Disability, the poor relation of Diversity

Who was your Idol growing up? Was there someone you related to above all others?  Did you want to be like Jimmy Dean on the cover of a Magazine?

I was a gorky lookin’ teenager, with a mousey brown bowl cut, glasses that I thought looked wonderful, but actually made me look like a thirteen-year-old Dame Edna Everage, orthopaedic shoes especially designed for the feet of a Spastic genetically, inherited goofy teeth from my Mother’s side that would later require braces, all topped off with callipers and an NHS Wheelchair that always felt too big.

I wasn’t the prettiest of girls and if you were to tell me now, I was pretty, I’d find myself hard pushed to agree with you. I’ve had a deep and meaningful love affair with hair dye for nearly 15 years and I learned the tips and tricks of makeup application at a very early stage in the teenage era.

The lack of disability representation I was exposed to as a teenager, and in fact as a child, has left me, or at least contributed to battles with bouts anxiety and the feeling of low self-confidence I experience as an adult. There were no TV shows featuring anyone with a disability, no magazines with our faces.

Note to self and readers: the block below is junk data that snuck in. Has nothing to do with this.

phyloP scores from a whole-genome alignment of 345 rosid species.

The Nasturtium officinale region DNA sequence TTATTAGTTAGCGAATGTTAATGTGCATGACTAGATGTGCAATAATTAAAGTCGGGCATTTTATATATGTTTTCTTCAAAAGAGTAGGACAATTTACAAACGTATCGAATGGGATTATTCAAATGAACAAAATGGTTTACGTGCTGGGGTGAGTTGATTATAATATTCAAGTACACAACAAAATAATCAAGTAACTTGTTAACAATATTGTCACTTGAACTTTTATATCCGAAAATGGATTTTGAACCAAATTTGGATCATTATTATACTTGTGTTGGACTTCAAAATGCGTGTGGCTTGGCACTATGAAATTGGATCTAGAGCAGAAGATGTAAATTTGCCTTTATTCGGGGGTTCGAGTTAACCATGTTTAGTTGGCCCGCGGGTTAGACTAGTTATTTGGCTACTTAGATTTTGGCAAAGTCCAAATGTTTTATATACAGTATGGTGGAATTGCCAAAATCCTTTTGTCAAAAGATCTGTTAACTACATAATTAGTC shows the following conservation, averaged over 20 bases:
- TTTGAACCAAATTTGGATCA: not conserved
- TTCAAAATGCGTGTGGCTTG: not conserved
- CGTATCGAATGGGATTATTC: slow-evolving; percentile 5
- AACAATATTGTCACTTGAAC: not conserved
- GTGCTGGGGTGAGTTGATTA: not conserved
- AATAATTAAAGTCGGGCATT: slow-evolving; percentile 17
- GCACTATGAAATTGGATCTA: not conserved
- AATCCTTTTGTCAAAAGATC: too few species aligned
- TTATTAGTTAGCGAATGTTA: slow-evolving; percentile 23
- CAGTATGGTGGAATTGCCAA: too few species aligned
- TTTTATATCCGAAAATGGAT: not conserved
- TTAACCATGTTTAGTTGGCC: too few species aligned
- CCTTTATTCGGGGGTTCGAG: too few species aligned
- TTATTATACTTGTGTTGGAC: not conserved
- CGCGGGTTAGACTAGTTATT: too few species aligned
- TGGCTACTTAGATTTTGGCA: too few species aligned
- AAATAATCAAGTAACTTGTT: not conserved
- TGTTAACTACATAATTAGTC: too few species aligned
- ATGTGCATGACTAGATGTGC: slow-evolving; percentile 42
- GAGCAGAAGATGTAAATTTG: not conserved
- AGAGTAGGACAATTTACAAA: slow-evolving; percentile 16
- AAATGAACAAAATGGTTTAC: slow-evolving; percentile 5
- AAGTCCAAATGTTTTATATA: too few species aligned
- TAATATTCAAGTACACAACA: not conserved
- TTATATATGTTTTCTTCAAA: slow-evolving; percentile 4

Unlike today, Kids television didn’t show children with disabilities. Now these days you can’t move for disability on Children’s Television, something that to me is fantastic. And is helping to have those questions kids have about disability early answered, so it doesn’t grow to be an elephant in the room.

It’s always seems to me that Disability is the forgotten characteristic in the diversity spectrum, the poor relation that nobody wants to consider which always amazes me. After all, disability will come to the population as your body ages and you are physically unable to do that party trick you did when you were young.

It’s now 2018 and I am a woman in my early Thirties, yet here I am still feeling like I’m that Teenager nobody is bothered about hearing about, the girl who struggles to see real disabled people on TV and in Movies where instead able-bodied folk use it to stretch themselves in a bid to win awards.

People talk about Fat shaming and photoshopping in Magazines, and while I empathise, it has been up until recently very difficult for me to get too upset because I am a curvy girl but I’m also in a wheelchair, that makes it a very difficult thing to view not because I’ve got curves. But because disability isn’t seen to be beautiful and that is something we need to change.

I might not think of myself as a stunner, but I know that my body goes through things that would be unimageable for able bodied people to comprehend. I ache, like, constantly. I wake up and I ache and go to bed with the same ache I had that morning, my hands are useless and will often decide to cramp or drop anything I’m holding seemingly whenever thy like… and don’t get me started on buttons on a shirt, it takes forever.

I have to go to bed whenever the urge takes me and stretch my body, often meaning I am in bed for 7:30 most nights and if I know there’s a late night coming up chances are I’ll suffer the next day.

None of that matters though, not really, not the lack of role models or representation, or the fact that society doesn’t see me as beautiful. I am here, I exist, and I will be my own god-dam role model.


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